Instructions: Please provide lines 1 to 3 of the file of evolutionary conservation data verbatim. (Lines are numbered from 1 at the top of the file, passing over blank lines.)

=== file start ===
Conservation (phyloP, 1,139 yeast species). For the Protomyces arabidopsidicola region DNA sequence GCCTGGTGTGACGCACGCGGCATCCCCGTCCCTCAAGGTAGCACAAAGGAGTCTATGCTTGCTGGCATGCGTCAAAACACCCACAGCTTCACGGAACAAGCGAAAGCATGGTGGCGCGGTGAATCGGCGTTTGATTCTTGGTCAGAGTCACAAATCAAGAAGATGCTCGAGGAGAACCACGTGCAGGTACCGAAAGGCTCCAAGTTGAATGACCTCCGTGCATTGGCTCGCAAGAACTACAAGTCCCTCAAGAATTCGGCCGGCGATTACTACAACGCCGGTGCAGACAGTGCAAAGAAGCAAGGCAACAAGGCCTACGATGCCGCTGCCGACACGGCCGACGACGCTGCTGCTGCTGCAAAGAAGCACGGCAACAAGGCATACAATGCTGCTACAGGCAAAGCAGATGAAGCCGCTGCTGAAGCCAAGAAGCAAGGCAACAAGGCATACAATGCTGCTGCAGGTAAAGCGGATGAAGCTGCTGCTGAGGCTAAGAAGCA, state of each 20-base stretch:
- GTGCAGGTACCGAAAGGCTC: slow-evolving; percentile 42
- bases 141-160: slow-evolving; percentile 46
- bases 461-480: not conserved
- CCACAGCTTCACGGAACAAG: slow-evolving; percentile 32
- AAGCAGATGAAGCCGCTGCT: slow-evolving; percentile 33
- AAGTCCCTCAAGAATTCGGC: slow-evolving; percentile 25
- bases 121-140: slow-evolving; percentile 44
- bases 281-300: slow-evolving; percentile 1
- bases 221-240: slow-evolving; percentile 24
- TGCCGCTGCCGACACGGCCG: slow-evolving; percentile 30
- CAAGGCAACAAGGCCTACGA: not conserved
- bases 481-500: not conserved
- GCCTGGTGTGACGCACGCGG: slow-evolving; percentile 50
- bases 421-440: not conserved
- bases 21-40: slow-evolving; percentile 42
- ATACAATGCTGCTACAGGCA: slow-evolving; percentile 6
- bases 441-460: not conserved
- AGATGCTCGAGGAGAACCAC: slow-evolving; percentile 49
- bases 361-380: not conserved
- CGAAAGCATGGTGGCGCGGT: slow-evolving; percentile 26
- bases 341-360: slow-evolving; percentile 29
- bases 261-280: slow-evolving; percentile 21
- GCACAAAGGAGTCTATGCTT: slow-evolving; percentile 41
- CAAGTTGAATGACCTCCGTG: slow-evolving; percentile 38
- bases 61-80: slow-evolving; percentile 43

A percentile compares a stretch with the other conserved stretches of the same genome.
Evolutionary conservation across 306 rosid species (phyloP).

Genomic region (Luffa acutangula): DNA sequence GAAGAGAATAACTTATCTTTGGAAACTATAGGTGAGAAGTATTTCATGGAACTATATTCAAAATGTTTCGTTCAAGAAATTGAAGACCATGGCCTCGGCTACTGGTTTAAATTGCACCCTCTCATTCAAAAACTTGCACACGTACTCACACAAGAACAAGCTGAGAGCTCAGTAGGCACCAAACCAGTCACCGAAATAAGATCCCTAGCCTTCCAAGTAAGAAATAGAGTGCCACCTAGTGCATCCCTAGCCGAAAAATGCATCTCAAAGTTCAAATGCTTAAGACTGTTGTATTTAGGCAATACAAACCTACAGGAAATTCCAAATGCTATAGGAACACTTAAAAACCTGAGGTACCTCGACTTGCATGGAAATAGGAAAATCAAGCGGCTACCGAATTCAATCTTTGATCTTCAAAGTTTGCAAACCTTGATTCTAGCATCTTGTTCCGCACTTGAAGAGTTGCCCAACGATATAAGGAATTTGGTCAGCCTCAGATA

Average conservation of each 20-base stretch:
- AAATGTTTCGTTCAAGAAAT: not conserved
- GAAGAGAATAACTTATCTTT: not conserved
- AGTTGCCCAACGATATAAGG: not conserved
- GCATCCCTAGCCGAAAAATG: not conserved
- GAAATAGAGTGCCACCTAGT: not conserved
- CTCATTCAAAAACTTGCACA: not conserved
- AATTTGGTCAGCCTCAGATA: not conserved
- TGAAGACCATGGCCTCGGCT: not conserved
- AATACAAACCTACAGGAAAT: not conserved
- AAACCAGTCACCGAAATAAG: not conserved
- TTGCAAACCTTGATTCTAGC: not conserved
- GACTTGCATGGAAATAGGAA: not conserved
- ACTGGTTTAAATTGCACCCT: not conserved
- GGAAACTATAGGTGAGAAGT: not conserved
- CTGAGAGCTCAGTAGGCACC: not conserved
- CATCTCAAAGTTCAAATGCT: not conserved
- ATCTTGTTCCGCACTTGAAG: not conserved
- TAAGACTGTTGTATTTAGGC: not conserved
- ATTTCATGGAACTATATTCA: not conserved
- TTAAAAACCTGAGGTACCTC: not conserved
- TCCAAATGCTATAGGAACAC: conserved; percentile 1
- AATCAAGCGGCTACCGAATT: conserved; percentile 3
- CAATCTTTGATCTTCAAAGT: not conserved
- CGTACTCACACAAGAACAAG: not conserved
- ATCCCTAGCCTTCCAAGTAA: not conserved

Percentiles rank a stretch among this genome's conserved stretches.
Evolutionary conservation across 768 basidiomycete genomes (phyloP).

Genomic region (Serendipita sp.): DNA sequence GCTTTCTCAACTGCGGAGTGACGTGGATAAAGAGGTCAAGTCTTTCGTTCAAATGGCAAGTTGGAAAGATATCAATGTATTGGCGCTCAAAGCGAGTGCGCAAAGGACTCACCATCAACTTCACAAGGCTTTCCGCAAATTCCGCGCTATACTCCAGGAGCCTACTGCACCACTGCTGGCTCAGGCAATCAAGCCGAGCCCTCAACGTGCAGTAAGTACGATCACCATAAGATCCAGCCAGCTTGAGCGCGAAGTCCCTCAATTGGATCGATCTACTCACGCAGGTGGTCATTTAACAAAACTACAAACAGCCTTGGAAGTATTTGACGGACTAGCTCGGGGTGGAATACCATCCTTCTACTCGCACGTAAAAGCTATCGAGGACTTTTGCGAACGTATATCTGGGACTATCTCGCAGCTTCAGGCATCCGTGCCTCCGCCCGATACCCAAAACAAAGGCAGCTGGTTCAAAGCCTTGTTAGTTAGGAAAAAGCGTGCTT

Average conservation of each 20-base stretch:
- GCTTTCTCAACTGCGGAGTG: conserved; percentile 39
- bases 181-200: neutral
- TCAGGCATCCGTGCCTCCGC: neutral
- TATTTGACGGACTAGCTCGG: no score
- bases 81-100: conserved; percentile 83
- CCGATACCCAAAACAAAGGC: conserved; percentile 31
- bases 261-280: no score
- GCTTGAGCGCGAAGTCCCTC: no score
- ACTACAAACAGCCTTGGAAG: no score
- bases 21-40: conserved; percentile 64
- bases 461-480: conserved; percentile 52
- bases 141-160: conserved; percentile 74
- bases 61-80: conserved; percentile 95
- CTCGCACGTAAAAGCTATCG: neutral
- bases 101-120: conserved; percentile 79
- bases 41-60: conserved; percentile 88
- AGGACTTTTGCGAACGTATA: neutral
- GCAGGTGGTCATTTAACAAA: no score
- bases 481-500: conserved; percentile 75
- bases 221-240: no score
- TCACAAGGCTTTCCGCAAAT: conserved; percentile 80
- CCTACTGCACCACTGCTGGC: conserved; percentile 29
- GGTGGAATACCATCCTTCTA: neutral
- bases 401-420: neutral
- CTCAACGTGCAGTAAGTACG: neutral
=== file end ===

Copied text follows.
Conservation (phyloP, 1,139 yeast species). For the Protomyces arabidopsidicola region DNA sequence GCCTGGTGTGACGCACGCGGCATCCCCGTCCCTCAAGGTAGCACAAAGGAGTCTATGCTTGCTGGCATGCGTCAAAACACCCACAGCTTCACGGAACAAGCGAAAGCATGGTGGCGCGGTGAATCGGCGTTTGATTCTTGGTCAGAGTCACAAATCAAGAAGATGCTCGAGGAGAACCACGTGCAGGTACCGAAAGGCTCCAAGTTGAATGACCTCCGTGCATTGGCTCGCAAGAACTACAAGTCCCTCAAGAATTCGGCCGGCGATTACTACAACGCCGGTGCAGACAGTGCAAAGAAGCAAGGCAACAAGGCCTACGATGCCGCTGCCGACACGGCCGACGACGCTGCTGCTGCTGCAAAGAAGCACGGCAACAAGGCATACAATGCTGCTACAGGCAAAGCAGATGAAGCCGCTGCTGAAGCCAAGAAGCAAGGCAACAAGGCATACAATGCTGCTGCAGGTAAAGCGGATGAAGCTGCTGCTGAGGCTAAGAAGCA, state of each 20-base stretch:
- GTGCAGGTACCGAAAGGCTC: slow-evolving; percentile 42
- bases 141-160: slow-evolving; percentile 46